This State May Be the First to Ban Styrofoam Containers

A statewide polystyrene ban may be coming to Maryland, following in the footsteps of a few major cities.

Woman with painted pink nails and leather jacket holding coffee cupEblis/Shutterstock

Grab your Pyrex next time you’re going out to eat. You might need it for leftovers! A bill was recently passed in Maryland that would enact a Styrofoam ban, prohibiting the use of cups and containers made from the disposable material.

What does the bill say?

The Maryland House of Delegates passed a bill on March 12 that would ban polystyrene, the non-trademarked name for Styrofoam, cups, and containers, if Governor Larry Hogan signs the bill into law. The offenders could be fined $250, with some exceptions. Also, read up on these facts that will make you stop using plastic.

Why is polystyrene on the chopping block?

The material’s opponents have expressed concerns that the material is difficult to properly recycle. Americans throw away around 25 billion polystyrene cups alone every year. The material doesn’t biodegrade, so it will sit in a landfill anywhere from 500 years until, well, forever! Furthermore, it has been suggested that the material contains carcinogens, which can lead to cancer.

Who else is polystyrene-free?

If the bill is signed off, Maryland would become the first state to outlaw the material, though it would be in good company of these two cities:

  • Seattle, since 2009
  • Minneapolis, since 2015

In 2015, New York City banned the use or sale of polystyrene products by any retailer or manufacturer, from packing peanuts to to-go containers, which went into effect as of January 1, 2019. Dunkin’ also announced in February 2018 that they would begin phasing out their signature polystyrene cups by 2020.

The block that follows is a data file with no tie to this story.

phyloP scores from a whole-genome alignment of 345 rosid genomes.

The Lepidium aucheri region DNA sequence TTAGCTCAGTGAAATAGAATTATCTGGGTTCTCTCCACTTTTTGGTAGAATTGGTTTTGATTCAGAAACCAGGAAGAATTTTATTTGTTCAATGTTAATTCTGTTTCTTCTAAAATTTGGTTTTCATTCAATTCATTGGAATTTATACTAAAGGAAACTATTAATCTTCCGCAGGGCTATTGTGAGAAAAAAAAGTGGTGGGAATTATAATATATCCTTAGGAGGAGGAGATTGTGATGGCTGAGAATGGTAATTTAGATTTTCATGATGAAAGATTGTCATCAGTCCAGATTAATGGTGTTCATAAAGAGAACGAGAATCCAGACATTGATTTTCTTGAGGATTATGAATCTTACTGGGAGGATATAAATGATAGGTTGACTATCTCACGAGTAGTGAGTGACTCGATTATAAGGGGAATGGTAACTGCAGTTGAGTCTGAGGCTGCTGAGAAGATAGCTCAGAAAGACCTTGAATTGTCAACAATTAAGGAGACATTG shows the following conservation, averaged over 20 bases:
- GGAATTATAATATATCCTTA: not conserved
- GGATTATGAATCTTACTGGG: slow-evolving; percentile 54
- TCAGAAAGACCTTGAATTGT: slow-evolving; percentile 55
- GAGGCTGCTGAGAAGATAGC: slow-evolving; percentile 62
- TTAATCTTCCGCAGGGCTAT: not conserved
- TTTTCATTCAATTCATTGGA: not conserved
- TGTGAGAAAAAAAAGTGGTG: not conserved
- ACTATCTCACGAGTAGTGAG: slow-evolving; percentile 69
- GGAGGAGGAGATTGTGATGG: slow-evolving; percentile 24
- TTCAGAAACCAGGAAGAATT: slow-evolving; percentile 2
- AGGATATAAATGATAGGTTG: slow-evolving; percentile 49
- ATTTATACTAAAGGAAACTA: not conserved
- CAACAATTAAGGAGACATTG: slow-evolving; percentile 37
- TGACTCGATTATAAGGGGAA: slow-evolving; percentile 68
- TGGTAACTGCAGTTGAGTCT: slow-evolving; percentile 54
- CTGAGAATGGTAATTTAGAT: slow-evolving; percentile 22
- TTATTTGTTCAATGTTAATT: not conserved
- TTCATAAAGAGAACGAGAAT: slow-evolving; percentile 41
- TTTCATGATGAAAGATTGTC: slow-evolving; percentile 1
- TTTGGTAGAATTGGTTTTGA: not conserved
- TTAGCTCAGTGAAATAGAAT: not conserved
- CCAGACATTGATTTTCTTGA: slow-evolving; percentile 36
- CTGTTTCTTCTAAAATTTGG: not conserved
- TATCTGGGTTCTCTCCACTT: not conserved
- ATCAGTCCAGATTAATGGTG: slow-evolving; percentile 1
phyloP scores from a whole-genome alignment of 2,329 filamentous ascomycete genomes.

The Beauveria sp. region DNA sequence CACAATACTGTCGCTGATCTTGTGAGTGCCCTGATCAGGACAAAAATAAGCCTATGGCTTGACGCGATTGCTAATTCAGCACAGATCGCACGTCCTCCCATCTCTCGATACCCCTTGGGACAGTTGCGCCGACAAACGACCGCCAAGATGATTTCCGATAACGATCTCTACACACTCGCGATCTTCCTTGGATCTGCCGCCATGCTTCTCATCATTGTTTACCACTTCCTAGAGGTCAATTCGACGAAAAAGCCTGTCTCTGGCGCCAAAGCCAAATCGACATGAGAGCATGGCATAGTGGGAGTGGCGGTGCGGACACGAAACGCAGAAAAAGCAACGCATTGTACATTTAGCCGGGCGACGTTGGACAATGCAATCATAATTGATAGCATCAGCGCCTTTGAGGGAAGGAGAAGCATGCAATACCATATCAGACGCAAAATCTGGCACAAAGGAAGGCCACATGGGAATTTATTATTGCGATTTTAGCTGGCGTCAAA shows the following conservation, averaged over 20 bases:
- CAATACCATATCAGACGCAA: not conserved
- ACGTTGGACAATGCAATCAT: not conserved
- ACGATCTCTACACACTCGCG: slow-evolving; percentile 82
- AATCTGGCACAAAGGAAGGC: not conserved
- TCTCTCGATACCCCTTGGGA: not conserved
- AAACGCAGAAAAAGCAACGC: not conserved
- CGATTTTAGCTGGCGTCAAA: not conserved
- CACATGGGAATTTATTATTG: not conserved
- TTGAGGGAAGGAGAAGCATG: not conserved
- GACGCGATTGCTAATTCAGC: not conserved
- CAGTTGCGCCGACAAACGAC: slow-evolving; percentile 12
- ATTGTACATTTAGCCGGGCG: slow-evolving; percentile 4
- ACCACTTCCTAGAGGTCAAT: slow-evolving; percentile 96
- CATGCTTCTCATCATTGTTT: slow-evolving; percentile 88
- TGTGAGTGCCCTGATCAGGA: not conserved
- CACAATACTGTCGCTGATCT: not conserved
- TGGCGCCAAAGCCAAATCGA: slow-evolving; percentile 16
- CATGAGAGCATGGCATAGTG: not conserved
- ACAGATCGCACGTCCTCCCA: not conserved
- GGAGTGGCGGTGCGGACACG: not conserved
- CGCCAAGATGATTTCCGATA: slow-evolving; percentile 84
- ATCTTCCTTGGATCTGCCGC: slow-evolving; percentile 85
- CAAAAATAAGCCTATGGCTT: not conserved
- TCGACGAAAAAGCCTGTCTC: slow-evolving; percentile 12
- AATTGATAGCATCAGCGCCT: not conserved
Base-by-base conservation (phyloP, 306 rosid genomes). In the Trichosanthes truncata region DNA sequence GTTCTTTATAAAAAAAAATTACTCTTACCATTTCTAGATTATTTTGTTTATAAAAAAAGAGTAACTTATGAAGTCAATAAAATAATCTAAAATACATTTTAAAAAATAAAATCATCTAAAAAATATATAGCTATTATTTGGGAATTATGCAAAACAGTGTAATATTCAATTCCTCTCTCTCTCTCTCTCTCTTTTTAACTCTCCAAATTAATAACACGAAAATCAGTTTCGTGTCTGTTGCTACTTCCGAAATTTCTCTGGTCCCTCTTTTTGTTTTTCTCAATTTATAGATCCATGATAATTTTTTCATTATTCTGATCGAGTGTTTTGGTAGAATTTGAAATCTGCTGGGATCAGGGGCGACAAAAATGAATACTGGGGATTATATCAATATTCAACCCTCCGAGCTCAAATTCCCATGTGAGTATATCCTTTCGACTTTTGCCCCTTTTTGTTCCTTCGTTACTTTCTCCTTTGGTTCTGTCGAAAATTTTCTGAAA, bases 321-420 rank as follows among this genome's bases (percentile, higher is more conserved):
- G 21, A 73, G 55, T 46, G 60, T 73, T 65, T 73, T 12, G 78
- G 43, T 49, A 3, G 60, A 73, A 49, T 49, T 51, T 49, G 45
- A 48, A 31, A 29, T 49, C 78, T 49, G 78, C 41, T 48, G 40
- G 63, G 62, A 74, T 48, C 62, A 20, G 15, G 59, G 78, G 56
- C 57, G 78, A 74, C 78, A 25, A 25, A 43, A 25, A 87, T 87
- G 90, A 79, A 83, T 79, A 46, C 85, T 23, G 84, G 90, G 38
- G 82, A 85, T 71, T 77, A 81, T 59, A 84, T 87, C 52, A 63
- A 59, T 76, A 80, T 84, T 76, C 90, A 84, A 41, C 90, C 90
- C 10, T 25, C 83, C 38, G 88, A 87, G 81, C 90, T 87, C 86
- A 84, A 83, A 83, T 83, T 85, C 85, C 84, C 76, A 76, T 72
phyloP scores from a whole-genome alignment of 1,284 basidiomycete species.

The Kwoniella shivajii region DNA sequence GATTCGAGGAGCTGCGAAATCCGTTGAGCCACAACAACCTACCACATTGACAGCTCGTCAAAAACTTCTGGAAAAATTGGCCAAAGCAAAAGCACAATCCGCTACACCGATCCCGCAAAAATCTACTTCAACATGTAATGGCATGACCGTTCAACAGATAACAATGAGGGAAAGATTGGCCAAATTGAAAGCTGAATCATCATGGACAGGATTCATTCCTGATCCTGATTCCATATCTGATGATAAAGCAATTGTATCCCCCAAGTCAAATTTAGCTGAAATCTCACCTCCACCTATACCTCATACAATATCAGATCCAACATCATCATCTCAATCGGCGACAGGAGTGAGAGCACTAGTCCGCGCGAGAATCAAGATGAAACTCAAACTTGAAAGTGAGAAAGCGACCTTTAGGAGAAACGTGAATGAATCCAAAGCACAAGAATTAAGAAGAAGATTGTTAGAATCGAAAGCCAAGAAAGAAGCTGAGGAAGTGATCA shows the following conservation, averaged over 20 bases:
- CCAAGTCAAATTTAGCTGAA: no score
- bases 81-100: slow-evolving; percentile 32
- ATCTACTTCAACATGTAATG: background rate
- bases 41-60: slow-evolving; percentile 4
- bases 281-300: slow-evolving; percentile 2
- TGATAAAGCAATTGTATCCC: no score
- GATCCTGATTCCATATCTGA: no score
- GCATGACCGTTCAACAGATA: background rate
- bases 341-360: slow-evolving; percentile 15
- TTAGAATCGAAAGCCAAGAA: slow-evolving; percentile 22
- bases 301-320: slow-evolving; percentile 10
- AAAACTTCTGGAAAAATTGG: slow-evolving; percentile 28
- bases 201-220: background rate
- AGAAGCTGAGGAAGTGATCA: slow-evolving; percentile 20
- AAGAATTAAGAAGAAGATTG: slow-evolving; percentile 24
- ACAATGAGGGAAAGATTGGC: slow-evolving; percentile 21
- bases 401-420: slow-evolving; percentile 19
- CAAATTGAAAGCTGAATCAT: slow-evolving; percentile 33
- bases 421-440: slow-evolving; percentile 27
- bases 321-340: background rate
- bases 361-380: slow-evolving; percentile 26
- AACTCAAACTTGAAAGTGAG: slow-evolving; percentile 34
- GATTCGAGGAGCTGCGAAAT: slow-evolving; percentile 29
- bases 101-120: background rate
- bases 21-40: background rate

The steps may seem small, but they are the beginning of a movement toward less landfilled foam. Here are a handful of kitchen gadgets to help you cut down on plastic waste.

How does this affect me?

Unless you live in Maryland, it won’t impact your day-to-day life. But it does give us some foam for thought. With many businesses already looking for more eco-friendly alternatives to to-go food and beverage containers, we’re seeing lots of places that have already made the step toward fully compostable plates, bowls, and cutlery.

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Jacqueline Weiss
Jacqueline Weiss is a lifelong foodie and writer who loves covering everything from the latest viral trends to nostalgic TV. When she's not writing, you can find her taking care of her plants, making matcha lattes, and testing new skincare products. She is a graduate of Emerson College with a degree in journalism.